Here is the relevant canon, any priest who contravenes this should be gently reminded of its existence, and if he should demur, should be duly reported to his ordinary or superior.
Canon 844 §1 Catholic ministers may lawfully administer the sacraments only to catholic members of Christ’s faithful, who equally may lawfully receive them only from catholic ministers, except as provided in §§2, 3 and 4 of this canon and in can. 861 §2.
§2 Whenever necessity requires or a genuine spiritual advantage commends it, and provided the danger of error or indifferentism is avoided, Christ’s faithful for whom it is physically or morally impossible to approach a catholic minister, may lawfully receive the sacraments of penance, the Eucharist and anointing of the sick from non-catholic ministers in whose Churches these sacraments are valid.
§3 Catholic ministers may lawfully administer the sacraments of penance, the Eucharist and anointing of the sick to members of the eastern Churches not in full communion with the catholic Church, if they spontaneously ask for them and are properly disposed. The same applies to members of other Churches which the Apostolic See judges to be in the same position as the aforesaid eastern Churches so far as the sacraments are concerned.
§4 If there is a danger of death or if, in the judgement of the diocesan Bishop or of the Episcopal Conference, there is some other grave and pressing need, catholic ministers may lawfully administer these same sacraments to other christians not in full communion with the catholic Church, who cannot approach a minister of their own community and who spontaneously ask for them, provided that they demonstrate the catholic faith in respect of these sacraments and are properly disposed.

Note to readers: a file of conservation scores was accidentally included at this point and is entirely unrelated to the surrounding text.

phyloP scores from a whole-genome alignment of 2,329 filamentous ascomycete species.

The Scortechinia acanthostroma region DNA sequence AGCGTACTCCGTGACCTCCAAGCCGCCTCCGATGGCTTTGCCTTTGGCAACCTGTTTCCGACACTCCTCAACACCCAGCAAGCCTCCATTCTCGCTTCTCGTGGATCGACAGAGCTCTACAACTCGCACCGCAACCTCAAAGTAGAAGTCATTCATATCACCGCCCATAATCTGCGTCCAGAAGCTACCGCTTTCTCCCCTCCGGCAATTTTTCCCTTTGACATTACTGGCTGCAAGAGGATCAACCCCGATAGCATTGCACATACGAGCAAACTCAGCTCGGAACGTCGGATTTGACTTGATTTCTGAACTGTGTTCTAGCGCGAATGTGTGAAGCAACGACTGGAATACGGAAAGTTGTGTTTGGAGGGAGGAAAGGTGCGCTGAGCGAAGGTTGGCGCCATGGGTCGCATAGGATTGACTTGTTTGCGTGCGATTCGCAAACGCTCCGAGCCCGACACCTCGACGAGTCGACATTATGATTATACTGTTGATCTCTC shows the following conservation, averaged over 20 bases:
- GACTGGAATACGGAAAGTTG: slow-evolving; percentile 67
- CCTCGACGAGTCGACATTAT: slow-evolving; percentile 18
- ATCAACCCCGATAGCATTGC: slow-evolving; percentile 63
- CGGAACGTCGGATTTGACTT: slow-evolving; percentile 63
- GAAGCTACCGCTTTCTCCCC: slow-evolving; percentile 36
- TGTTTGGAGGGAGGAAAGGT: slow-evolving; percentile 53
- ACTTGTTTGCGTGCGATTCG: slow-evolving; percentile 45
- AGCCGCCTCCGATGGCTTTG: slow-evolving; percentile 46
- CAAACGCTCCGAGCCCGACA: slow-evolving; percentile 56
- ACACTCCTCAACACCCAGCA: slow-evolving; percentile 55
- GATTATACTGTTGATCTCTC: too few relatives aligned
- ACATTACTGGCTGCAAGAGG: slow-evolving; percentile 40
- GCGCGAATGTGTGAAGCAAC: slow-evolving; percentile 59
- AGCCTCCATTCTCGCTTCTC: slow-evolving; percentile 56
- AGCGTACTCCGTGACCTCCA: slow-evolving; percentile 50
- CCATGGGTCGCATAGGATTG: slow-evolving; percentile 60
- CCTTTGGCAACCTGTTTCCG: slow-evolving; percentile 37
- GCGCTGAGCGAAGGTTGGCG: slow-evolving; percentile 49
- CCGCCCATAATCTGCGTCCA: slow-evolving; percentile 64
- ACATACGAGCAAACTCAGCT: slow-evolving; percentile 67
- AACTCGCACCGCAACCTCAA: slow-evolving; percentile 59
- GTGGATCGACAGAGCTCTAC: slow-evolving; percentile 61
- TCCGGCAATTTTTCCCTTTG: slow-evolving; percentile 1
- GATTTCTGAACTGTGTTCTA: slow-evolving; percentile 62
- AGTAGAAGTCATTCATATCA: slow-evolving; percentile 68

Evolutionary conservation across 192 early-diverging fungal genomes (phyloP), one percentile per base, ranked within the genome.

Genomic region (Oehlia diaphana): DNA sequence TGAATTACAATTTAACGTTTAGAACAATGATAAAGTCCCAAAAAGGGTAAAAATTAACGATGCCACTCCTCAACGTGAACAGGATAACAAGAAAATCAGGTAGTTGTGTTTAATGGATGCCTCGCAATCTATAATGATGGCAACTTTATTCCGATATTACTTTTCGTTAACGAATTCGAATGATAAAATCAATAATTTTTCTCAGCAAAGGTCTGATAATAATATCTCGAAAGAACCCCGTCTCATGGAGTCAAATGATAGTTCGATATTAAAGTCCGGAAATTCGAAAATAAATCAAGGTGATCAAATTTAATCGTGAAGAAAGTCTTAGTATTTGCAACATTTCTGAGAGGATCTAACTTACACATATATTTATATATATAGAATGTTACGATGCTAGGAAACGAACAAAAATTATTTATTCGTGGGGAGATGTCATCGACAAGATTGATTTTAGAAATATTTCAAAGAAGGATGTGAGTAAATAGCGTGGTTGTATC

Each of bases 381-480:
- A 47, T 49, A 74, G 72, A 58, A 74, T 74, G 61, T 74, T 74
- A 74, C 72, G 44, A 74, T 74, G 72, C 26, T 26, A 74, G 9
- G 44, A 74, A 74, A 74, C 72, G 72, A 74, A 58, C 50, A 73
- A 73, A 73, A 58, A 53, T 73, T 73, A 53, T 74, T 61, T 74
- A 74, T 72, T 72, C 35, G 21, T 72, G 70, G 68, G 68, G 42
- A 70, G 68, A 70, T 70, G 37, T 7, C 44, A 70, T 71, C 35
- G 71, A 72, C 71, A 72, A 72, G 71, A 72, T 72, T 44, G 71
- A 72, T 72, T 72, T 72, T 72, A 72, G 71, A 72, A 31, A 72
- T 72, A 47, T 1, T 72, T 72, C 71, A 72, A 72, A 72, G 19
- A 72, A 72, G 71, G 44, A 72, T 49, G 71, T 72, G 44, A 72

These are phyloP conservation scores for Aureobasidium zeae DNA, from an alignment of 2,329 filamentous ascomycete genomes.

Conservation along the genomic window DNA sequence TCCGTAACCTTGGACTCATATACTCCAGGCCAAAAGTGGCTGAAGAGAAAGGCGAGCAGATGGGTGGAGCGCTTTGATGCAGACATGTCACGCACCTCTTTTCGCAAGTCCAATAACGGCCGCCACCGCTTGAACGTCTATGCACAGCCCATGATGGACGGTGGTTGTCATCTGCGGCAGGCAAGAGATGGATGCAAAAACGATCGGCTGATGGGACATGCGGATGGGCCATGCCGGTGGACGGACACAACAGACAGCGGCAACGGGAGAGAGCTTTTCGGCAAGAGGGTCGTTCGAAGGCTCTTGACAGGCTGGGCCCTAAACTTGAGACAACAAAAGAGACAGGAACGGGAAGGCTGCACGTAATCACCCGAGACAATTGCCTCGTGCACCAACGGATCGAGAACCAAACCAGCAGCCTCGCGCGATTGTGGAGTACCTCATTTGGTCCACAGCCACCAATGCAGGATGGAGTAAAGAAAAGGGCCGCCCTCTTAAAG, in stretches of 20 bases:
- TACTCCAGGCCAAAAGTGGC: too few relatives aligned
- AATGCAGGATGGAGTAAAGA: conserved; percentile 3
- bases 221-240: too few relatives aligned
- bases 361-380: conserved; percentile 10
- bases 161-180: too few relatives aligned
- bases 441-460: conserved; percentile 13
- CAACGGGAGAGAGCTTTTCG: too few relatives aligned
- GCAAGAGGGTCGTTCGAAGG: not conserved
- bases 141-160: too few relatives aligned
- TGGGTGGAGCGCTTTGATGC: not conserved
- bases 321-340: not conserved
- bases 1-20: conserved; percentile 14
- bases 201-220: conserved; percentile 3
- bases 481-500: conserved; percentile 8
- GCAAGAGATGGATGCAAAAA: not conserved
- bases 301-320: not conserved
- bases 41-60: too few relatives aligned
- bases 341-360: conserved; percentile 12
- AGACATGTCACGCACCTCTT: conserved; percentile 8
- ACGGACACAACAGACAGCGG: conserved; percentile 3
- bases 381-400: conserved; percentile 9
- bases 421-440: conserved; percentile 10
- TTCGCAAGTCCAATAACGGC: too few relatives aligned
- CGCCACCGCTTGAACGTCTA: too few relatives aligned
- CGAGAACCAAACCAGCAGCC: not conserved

Please note that it is not otherwise lawful for Catholic ministers to offer the sacraments to non-Catholic recipients. Even though the recipient may not know the law and is not himself bound by Catholic Canon Law, both he and the minister are cooperating in the sins of sacrilege and disobedience when the Eucharist is offered in these cases.
Per the other sections of this same canon, we can see that because of invalid sacraments in the Anglican communion, Catholics are not permitted to receive there, at all, ever.
No, Catholics may not do so. Canon Law has already been posted, and you can also read Ecclesia de Eucharistia which also addresses this.
Well, the issue is that as members of the Church of Christ we believe that Sacred Scripture and Sacred Tradition are one, and that sola scriptura is an intolerable heresy :o It matters, in fact, very little that by your own you have not found any “evidence” for transubstantiation, inasmuch as it is the teaching of the Magisterium and that many learned theologians have found that “evidence” (that is, without even stepping into centuries of Eucharistic miracles and private revelations on the matter, and sticking with pure study of the Sacred Scriptures).
Anyways you may want to go over this article extensively quoting the Church Fathers and their support of what later would be described with the word transubstantiation.